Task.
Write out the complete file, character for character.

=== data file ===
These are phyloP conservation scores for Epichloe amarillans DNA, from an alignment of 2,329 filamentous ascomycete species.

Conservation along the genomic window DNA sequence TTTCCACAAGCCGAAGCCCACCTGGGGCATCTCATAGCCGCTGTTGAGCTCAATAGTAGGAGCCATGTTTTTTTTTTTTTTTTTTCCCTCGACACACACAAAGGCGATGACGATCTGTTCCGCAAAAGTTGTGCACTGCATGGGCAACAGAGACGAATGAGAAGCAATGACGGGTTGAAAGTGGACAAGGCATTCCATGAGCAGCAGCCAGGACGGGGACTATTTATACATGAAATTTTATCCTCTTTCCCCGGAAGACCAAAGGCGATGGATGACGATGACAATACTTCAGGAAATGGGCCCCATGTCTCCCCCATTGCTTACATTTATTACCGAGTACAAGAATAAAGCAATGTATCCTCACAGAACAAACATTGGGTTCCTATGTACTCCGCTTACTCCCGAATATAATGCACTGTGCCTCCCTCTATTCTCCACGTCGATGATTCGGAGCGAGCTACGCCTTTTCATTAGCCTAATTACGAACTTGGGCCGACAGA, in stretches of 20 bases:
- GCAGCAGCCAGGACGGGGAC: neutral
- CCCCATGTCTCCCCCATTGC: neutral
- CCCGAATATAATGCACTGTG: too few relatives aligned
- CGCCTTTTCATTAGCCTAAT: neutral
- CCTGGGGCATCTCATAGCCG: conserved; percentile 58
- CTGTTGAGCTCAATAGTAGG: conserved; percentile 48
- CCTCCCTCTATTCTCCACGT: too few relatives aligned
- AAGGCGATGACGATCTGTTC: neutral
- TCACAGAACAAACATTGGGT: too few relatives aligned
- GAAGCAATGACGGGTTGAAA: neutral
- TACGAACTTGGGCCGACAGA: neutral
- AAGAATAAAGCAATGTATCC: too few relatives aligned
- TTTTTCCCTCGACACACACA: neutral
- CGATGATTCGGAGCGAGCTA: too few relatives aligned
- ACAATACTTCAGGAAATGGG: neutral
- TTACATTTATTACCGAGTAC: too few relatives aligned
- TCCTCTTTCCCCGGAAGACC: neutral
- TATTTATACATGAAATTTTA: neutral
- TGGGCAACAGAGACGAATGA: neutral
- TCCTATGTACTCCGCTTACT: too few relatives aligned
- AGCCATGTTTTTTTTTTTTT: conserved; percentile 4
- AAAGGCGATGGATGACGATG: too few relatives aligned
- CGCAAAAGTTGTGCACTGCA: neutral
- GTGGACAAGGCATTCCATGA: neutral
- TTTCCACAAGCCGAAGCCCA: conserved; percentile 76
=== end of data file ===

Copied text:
These are phyloP conservation scores for Epichloe amarillans DNA, from an alignment of 2,329 filamentous ascomycete species.

Conservation along the genomic window DNA sequence TTTCCACAAGCCGAAGCCCACCTGGGGCATCTCATAGCCGCTGTTGAGCTCAATAGTAGGAGCCATGTTTTTTTTTTTTTTTTTTCCCTCGACACACACAAAGGCGATGACGATCTGTTCCGCAAAAGTTGTGCACTGCATGGGCAACAGAGACGAATGAGAAGCAATGACGGGTTGAAAGTGGACAAGGCATTCCATGAGCAGCAGCCAGGACGGGGACTATTTATACATGAAATTTTATCCTCTTTCCCCGGAAGACCAAAGGCGATGGATGACGATGACAATACTTCAGGAAATGGGCCCCATGTCTCCCCCATTGCTTACATTTATTACCGAGTACAAGAATAAAGCAATGTATCCTCACAGAACAAACATTGGGTTCCTATGTACTCCGCTTACTCCCGAATATAATGCACTGTGCCTCCCTCTATTCTCCACGTCGATGATTCGGAGCGAGCTACGCCTTTTCATTAGCCTAATTACGAACTTGGGCCGACAGA, in stretches of 20 bases:
- GCAGCAGCCAGGACGGGGAC: neutral
- CCCCATGTCTCCCCCATTGC: neutral
- CCCGAATATAATGCACTGTG: too few relatives aligned
- CGCCTTTTCATTAGCCTAAT: neutral
- CCTGGGGCATCTCATAGCCG: conserved; percentile 58
- CTGTTGAGCTCAATAGTAGG: conserved; percentile 48
- CCTCCCTCTATTCTCCACGT: too few relatives aligned
- AAGGCGATGACGATCTGTTC: neutral
- TCACAGAACAAACATTGGGT: too few relatives aligned
- GAAGCAATGACGGGTTGAAA: neutral
- TACGAACTTGGGCCGACAGA: neutral
- AAGAATAAAGCAATGTATCC: too few relatives aligned
- TTTTTCCCTCGACACACACA: neutral
- CGATGATTCGGAGCGAGCTA: too few relatives aligned
- ACAATACTTCAGGAAATGGG: neutral
- TTACATTTATTACCGAGTAC: too few relatives aligned
- TCCTCTTTCCCCGGAAGACC: neutral
- TATTTATACATGAAATTTTA: neutral
- TGGGCAACAGAGACGAATGA: neutral
- TCCTATGTACTCCGCTTACT: too few relatives aligned
- AGCCATGTTTTTTTTTTTTT: conserved; percentile 4
- AAAGGCGATGGATGACGATG: too few relatives aligned
- CGCAAAAGTTGTGCACTGCA: neutral
- GTGGACAAGGCATTCCATGA: neutral
- TTTCCACAAGCCGAAGCCCA: conserved; percentile 76